As an illustrative example, a telephone call in Los Angeles may be routed through an Echo canceller in San Francisco, over a long haul circuit to another echo canceller in Chicago, and then to a terminating phone in Detroit. If the end-path delay between Los Angeles and San Francisco is 8 ms, the long haul delay from San Francisco to Chicago is 24 ms, the end-path delay from Chicago top Detroit is 6 ms, The total end-to-end delay is then 38 ms. The delay of the echo, termed round trip delay, is then twice the end-to-end delay or 76 ms. However, a call from Boston to Washington, which terminates locally at each end will have a very small end path delay and a bulk delay of 9 ms, hence a round trip delay of only 18 ms.

It is well known that the perception of echo is both a function of the level of the echo and the delay of the echo. In fact, echoes with delays of less than 10 ms are not perceived as echo at all. However, what is not generally appreciated is that low level echoes are imperceptible at significantly longer delays. In the two examples above, deployment of non-linear processing for the calls from Los Angeles to Detroit would improve the quality of the call. On the other hand, deployment of a non-linear processors the second example, from Boston to Washington, would degrade the call.

FIG. 1 illustrates a simplified block diagram of an equipment configuration for one terminal of a communication link which includes a near end hybrid. The communication link has a near-end 8 comprising a telephone 2, a four-to-two wire hybrid circuit 3, an echo canceller circuit 4, a filter 5 and a NLP 6. A far-end connected to communication network 23, can be similarly configured but is not illustrated in FIG. 1. During a conversation between the near-end and far-end users, the far end signal, x, which contains both the far-end user's speech and background noise, enters the near-end 8 as signal x at node 9.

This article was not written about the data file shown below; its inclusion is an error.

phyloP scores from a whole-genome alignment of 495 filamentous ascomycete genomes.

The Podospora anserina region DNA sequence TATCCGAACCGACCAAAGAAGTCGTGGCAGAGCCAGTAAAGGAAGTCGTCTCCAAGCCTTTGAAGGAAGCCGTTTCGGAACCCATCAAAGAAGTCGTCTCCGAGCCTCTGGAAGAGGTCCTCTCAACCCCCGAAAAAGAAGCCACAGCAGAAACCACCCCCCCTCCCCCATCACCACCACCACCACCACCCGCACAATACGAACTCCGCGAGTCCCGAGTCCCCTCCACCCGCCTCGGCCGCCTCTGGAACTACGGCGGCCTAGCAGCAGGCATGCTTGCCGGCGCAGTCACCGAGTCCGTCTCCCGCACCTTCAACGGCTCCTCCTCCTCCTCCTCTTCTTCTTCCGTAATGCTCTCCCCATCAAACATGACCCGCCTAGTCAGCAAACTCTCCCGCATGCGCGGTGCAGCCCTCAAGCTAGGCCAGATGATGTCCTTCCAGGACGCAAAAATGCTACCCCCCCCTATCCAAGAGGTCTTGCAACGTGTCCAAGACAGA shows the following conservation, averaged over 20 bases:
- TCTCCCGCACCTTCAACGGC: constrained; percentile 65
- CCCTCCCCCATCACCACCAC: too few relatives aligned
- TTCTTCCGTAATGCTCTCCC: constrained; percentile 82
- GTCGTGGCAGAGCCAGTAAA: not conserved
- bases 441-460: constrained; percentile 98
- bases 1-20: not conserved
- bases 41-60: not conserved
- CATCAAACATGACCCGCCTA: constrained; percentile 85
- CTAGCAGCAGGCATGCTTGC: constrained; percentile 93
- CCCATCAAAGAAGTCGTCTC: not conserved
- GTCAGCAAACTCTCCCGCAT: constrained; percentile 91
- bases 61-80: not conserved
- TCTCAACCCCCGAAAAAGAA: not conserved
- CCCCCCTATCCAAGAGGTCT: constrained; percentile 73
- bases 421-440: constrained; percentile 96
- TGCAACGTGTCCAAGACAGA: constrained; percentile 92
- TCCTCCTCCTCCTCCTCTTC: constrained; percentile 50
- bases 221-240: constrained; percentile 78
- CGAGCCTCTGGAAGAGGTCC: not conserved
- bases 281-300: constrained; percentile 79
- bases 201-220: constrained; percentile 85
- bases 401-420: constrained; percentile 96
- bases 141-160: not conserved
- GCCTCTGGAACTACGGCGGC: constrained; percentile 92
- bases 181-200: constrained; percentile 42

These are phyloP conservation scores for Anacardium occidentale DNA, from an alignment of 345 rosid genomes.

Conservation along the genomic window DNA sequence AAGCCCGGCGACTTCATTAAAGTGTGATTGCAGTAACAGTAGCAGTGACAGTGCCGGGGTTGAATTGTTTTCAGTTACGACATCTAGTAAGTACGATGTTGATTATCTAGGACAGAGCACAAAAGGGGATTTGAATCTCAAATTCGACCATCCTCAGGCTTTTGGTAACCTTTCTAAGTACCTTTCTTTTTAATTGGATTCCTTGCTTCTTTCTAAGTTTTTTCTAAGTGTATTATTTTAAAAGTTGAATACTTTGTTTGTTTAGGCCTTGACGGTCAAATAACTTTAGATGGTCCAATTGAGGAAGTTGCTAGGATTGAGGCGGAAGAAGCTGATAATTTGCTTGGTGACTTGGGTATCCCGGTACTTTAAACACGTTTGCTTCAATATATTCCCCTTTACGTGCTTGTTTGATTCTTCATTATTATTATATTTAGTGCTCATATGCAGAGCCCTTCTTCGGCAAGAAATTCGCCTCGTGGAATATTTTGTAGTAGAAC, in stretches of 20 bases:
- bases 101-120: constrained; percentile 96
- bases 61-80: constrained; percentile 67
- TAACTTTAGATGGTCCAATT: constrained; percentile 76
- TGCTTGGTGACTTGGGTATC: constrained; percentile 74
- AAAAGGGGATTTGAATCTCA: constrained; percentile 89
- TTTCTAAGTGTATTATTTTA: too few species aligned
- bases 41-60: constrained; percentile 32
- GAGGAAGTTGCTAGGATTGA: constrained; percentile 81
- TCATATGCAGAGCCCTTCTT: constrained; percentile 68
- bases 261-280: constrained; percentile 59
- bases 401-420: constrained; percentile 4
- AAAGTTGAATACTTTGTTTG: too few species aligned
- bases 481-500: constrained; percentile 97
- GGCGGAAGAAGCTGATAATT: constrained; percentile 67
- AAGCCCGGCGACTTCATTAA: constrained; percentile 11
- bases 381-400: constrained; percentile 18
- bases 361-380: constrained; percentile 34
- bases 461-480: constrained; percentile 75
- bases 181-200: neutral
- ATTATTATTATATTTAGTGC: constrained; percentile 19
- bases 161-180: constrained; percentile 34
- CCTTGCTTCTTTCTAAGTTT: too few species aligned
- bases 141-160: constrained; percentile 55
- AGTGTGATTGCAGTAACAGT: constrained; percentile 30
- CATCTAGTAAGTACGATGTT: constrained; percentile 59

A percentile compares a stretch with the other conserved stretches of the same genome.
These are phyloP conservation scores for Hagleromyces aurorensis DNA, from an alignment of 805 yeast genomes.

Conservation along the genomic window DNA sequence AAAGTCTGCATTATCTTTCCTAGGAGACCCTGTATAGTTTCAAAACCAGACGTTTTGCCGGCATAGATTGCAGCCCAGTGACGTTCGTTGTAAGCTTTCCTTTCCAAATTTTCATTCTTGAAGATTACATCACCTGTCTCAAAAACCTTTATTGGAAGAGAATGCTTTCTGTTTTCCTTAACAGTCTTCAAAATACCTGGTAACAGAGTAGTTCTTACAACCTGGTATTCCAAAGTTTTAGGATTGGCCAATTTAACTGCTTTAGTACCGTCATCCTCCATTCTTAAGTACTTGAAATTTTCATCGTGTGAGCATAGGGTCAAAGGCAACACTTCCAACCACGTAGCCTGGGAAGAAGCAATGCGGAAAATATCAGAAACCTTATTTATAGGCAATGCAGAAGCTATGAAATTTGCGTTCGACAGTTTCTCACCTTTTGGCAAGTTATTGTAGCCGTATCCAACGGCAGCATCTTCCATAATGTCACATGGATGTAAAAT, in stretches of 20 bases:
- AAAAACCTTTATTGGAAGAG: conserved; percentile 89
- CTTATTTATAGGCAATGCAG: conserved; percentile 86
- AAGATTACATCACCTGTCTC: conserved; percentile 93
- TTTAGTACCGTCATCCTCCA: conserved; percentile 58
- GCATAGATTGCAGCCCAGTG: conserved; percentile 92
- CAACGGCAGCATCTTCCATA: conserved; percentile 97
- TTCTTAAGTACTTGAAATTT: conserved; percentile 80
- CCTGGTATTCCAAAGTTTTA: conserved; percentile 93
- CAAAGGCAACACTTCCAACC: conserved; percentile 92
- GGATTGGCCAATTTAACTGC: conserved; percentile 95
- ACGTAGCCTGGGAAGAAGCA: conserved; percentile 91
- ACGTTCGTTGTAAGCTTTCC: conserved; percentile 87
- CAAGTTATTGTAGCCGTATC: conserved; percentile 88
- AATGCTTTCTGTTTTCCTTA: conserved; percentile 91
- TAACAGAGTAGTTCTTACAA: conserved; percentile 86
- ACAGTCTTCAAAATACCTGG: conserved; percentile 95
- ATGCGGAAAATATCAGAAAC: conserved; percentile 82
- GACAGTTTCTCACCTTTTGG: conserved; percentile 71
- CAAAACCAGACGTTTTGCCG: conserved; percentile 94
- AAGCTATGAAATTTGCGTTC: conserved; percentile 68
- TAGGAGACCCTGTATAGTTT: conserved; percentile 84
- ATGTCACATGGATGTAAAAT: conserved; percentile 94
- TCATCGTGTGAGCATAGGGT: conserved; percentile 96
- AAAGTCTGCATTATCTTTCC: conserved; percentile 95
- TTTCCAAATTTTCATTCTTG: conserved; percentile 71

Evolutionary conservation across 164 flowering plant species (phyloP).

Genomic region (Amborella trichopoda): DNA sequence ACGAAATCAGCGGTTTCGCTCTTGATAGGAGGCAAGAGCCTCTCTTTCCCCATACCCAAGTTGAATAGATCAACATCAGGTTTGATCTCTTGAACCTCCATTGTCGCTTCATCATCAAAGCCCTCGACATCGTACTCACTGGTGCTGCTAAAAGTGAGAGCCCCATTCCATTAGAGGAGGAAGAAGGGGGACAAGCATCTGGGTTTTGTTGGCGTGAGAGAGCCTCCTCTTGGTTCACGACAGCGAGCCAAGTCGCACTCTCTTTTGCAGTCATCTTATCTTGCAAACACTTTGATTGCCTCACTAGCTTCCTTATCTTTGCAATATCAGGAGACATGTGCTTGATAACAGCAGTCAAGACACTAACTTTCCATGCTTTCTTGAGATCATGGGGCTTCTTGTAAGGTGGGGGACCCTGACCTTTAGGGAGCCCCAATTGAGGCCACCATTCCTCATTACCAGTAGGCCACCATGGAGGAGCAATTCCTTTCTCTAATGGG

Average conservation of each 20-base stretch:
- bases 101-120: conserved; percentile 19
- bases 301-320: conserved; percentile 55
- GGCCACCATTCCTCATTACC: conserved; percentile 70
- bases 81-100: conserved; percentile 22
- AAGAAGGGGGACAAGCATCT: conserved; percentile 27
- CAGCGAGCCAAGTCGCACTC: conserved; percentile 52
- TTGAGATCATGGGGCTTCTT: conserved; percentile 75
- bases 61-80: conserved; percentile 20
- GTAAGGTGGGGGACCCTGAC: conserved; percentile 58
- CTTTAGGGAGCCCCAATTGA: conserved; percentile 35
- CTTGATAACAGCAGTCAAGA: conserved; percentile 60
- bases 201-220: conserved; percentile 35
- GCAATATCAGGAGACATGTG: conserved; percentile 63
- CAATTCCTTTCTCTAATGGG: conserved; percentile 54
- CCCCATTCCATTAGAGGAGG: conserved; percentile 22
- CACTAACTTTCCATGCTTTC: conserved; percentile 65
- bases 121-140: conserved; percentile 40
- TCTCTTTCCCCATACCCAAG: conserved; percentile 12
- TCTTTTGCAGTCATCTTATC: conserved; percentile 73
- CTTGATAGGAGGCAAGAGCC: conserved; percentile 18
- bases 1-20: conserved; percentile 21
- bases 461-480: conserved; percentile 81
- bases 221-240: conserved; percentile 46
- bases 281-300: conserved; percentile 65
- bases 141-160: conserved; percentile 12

The far-end signal x is provided to the four-to-two wire hybrid circuit 3 and then to near-end telephone 2. Due to the unavoidable non-linearities present in the hybrid circuit 3, some portion of the far-end signal power is coupled onto the output 7 of the hybrid circuit 3 as an echo. A composite signal y exists at node 7 containing the echo signal and the combined speech of the near-end user and any incidental background noise from the near-end user's environment. A filter having a filter length period selected and designed to be longer than the hybrid dispersion time is used prior to power level measurements at 7 to allow the echo canceller 4 to operate properly.

Echo canceller 4 synthesizes the expected value e of the echo signal from adaptive filter 5, and subtracts this value at 10 from the composite signal y existing at node 7. The resulting difference signal existing at node 14, is intended to contain only the near-end signal s originating from telephone 2. This signal may be further processed by the NLP 6 and is ultimately provided to the far-end telephone as signal z, through the communications network 23.